WASHINGTON – The Environmental Working Group today applauded Rep. Jackie Speier (D-Calif.) for introducing legislation to set cleanup deadlines for Defense Department facilities contaminated with the toxic “forever chemicals” known as PFAS.
The Filthy 50 Act, introduced by Speier, chair of the House Armed Services Committee’s military personnel panel, would direct the Defense Department to clean up 50 installations within five years, including 12 sites where PFAS detections exceed 1 million parts per trillion, or ppt, in groundwater. The bill would require all other military installations to clean up within a decade, and provide $10 billion in funding.
PFAS are a large and pervasive family of fluorinated chemicals, some of which have been linked to cancer, reproductive harm, immune system damage and other serious health problems.
“Although the Defense Department has known that toxic PFAS have been building up in the blood of service members and residents of military communities for decades, the PFAS plumes flowing from these facilities have not been cleaned up,” said Scott Faber, EWG senior vice president for government affairs. “Congress needs to give the Defense Department clear marching orders: Clean up PFAS pollution.”
He added, “Thanks to the leadership of Rep. Speier, the Defense Department would have the deadlines needed to protect our service members, their families and their neighbors from these toxic ‘forever chemicals.’”
Sens. Kirsten Gillibrand (D-N.Y.) and Alex Padilla (D-Calif.) introduced the upper chamber’s companion legislation in early June.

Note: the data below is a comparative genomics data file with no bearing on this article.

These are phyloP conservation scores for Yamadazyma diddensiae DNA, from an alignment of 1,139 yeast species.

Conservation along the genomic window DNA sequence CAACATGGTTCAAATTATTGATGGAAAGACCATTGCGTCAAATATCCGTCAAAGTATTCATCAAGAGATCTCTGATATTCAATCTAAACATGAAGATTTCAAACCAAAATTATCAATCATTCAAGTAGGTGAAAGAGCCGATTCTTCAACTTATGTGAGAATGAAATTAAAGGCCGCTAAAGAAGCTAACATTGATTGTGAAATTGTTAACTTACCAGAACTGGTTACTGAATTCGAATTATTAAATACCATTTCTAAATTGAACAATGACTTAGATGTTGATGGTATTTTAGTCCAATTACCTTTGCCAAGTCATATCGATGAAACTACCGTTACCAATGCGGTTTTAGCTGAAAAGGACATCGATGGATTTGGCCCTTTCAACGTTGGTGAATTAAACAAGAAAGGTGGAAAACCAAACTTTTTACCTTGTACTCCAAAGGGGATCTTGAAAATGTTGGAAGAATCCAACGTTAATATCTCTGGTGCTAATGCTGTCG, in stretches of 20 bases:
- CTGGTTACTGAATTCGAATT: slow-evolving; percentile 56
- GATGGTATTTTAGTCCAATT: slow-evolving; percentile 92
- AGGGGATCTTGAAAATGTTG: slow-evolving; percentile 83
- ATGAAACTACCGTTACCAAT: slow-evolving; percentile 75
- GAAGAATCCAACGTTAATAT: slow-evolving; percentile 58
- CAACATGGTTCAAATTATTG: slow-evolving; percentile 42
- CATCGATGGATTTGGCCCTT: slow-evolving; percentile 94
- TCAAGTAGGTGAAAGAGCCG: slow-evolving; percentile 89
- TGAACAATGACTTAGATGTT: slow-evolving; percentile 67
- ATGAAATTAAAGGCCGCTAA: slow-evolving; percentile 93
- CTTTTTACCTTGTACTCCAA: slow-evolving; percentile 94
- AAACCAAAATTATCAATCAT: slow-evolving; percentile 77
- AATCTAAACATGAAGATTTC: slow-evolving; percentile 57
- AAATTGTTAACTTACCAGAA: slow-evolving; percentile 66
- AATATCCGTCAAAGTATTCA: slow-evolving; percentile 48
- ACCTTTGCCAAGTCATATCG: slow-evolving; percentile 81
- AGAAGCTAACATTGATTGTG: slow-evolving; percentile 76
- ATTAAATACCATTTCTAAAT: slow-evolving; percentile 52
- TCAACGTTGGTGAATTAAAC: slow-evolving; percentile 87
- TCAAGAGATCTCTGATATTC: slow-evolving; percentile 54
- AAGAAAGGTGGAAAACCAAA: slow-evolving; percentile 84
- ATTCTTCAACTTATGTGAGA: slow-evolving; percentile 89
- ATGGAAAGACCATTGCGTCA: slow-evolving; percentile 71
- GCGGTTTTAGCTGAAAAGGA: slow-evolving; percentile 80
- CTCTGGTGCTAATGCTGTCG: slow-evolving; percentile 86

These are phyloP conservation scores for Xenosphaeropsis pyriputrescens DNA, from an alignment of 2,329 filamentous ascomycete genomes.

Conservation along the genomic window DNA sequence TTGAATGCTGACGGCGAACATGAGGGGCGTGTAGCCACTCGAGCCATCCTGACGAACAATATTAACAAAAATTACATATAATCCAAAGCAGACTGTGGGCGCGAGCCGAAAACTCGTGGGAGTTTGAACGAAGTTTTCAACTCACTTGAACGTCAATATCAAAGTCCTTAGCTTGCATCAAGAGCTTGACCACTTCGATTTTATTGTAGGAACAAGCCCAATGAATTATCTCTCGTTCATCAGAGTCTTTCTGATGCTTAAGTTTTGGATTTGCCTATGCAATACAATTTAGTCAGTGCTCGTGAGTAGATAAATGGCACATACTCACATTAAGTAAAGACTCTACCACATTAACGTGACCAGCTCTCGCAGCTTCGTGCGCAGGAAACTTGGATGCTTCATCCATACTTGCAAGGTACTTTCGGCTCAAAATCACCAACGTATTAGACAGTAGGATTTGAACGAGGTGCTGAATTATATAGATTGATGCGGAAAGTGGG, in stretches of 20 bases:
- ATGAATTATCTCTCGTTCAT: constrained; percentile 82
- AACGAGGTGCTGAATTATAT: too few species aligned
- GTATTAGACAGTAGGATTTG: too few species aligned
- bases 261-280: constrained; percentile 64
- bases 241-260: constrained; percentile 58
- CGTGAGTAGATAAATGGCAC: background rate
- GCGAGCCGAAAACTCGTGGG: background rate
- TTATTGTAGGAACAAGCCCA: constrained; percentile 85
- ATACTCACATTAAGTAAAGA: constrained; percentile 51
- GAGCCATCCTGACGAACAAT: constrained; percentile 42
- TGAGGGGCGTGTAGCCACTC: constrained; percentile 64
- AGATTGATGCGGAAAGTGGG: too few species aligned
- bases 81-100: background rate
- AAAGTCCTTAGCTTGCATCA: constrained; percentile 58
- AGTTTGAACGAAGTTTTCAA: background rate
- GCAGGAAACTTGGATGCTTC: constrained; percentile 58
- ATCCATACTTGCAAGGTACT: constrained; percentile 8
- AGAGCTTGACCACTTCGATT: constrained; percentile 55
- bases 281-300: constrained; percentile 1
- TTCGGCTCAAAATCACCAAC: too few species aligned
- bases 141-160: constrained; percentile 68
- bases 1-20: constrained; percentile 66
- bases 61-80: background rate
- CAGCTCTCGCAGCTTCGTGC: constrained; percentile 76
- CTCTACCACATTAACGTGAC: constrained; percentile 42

An EWG analysis of Defense Department records reveals nine of the 50 installations with some of the highest PFAS detections are beginning to develop cleanup plans.
But there are no completed cleanup plans at sites with the highest detections, including England Air Force Base in Louisiana, Naval Air Station China Lake in California, Myrtle Beach Air Force Base in South Carolina, and Langley Air Force Base in Virginia. Each of these bases has reported a detection greater than 2 million ppt in groundwater.
Pentagon officials have reported to Congress that it could take 30 years or more to clean up PFAS pollution.
“Defense communities should not have to wait decades for cleanup,” Faber said.
The Environmental Working Group is a nonprofit, non-partisan organization that empowers people to live healthier lives in a healthier environment. Through research, advocacy and unique education tools, EWG drives consumer choice and civic action.